Mark Herz

WSHU All Things Considered host, senior editor

Mark started his romance with journalism in his last year at Yale, where he majored in linguistics. Then, it was on to Columbia for a M.S. at the Graduate School of Journalism, where he reported from ground zero on Sept. 11. A Connecticut native, he was also a newspaper and public radio reporter for a time in Northern Arizona. Mark has won numerous state, regional, and national awards for both his reporting and interviewing. During his time at WSHU he's won national awards in 2013 and 2012. And in 2011, he won a National Edward R. Murrow Award for his series, "Policing the Mentally Ill.”

The Wright brothers live in our minds as American icons . . . and what do we really know about them?

Long Island author Lawrence Goldstone has written a new book about their genius and their missteps. They solved a problem that had stumped great minds for millenia, yet their secretiveness and obsession with their competitors—particularly the greatly innovative, and now little-known Glenn Curtiss—resigned them to be business has-beens.

AP Photo/Mike Groll

New York Governor Andrew Cuomo signed this years $140 billion budget Tuesday. It includes a property tax rebate for homeowners, increased education aid, pre-k funding, and also some ethics reforms. We've been air stories on the education and tax policies, but to here about ethics reforms WSHU's Charles Lane is here.  

AP Photo/Scribner, Annie Leibovitz

Peter Lanza is the father of Adam Lanza, the young Newtown Connecticut man who killed his mother, 20 children and six educators at the Sandy Hook Elementary School, and then himself.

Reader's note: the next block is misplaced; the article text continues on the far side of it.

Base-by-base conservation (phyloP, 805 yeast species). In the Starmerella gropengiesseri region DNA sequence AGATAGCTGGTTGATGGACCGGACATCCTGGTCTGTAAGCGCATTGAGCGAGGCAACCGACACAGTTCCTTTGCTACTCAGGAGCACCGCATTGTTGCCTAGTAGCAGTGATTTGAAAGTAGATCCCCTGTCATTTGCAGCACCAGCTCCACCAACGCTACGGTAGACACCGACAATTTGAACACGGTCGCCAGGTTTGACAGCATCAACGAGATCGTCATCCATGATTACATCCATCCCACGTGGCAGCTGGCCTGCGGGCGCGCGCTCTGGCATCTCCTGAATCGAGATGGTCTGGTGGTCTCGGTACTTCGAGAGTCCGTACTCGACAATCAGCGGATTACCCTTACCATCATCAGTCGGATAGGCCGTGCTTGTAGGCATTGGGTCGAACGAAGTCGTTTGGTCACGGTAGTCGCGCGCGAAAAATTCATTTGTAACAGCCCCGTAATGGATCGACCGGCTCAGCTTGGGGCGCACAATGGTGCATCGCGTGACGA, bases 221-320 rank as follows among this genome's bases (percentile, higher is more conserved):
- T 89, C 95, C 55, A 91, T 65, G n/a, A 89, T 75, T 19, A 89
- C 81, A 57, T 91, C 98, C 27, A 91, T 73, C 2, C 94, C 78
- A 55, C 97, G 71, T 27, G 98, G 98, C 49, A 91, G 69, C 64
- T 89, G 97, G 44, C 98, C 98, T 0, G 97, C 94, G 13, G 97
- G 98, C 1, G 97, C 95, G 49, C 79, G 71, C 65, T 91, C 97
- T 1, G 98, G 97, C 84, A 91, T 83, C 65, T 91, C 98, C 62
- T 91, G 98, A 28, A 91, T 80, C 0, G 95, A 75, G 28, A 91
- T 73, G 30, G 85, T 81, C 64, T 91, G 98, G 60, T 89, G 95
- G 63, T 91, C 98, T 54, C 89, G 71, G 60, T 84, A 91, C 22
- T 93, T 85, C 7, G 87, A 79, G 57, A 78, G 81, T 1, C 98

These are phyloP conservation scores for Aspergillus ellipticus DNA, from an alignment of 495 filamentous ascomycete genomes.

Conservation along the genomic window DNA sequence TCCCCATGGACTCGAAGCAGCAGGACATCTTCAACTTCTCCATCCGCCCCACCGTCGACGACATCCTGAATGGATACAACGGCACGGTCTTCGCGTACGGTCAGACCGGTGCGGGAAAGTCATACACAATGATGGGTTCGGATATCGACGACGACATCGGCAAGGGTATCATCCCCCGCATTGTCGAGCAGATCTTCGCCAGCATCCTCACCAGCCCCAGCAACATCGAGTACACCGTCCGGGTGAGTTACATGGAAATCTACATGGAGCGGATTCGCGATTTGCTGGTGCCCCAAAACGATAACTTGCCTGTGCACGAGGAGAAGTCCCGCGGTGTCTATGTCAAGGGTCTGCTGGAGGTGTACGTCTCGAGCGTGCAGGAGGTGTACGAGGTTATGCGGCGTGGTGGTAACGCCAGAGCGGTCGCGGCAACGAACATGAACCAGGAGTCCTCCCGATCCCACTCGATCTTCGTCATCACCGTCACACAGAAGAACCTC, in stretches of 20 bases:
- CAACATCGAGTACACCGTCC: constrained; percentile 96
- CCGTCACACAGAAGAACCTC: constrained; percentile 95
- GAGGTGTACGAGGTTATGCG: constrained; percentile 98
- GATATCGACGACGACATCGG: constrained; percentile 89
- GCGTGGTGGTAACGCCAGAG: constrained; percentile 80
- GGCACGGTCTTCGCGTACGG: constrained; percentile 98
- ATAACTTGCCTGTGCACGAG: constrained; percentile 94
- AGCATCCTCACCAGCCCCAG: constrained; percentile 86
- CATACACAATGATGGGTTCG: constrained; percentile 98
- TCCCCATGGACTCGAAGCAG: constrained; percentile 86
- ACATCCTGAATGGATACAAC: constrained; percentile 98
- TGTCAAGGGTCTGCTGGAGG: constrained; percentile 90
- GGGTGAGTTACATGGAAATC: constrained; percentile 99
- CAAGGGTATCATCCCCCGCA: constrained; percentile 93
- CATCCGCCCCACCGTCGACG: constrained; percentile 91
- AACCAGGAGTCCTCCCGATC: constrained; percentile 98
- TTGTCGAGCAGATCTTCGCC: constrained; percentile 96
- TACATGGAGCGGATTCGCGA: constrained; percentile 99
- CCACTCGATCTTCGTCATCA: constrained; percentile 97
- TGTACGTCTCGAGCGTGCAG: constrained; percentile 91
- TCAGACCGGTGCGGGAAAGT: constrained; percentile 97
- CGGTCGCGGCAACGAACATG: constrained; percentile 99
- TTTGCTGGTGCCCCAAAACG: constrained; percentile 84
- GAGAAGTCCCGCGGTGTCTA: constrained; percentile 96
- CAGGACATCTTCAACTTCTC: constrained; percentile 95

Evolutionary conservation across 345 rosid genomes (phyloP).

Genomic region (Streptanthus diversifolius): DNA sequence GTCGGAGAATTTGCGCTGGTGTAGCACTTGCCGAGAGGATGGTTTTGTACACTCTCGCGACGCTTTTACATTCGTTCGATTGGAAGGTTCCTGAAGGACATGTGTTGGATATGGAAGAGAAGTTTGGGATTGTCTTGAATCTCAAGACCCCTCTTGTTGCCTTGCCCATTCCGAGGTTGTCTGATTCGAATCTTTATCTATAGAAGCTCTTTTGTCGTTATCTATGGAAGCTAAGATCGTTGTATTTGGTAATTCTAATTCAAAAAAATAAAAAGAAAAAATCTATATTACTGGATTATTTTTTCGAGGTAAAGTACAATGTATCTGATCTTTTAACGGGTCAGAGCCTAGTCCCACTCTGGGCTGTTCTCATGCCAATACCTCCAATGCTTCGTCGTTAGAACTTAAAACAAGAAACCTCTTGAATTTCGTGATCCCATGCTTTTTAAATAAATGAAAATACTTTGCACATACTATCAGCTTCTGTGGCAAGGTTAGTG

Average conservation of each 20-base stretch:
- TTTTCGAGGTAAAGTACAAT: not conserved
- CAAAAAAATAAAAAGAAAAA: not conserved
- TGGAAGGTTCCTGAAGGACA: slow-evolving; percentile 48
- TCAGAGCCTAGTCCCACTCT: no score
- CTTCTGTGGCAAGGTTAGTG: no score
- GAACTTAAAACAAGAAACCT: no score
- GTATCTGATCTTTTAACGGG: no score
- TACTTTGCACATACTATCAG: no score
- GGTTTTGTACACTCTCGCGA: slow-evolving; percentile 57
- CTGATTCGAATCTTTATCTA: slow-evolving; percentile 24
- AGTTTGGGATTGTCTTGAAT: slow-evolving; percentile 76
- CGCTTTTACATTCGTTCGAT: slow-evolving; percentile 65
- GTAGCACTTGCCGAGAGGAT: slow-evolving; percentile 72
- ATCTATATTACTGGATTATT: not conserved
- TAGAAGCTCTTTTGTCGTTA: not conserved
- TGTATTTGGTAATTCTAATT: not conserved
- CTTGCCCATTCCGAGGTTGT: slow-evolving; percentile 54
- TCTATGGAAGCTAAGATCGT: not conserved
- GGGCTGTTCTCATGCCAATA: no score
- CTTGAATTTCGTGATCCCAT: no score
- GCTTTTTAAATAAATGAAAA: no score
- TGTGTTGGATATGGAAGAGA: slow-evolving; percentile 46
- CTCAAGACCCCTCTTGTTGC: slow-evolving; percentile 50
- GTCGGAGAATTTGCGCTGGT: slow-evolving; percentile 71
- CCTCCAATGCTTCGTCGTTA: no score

Peter Lanza has avoided the press, but granted long interviews to writer Andrew Solomon last Fall. Solomon’s article on Peter Lanza is in this week’s New Yorker.

Andrew Solomon is the author of ‘Far from the Tree,’ which explores the relationships in families where children and parents are exceptionally different from each other. He also has a Ph.D. in psychology.

Mark Herz

Thursday’s storm put a strain on travel, commerce, and the ability of cities and towns to clean up after it. Snow emergency declarations in Connecticut’s second biggest city and by the state may help with the financial strain of the storm.

Frigid cold temperatures this week  means a lot of folks are cranking  up the thermostats in their homes. And it turns out one result of that has been a spike in the cost of natural gas, and an increase in the amount of oil and oil used for electricity generation. Jan Ellen Spiegel of the Connecticut Mirror explained what’s happening to WSHU’s Mark Herz.

Read Jan Ellen Spiegel's story in the Connecticut Mirror here.

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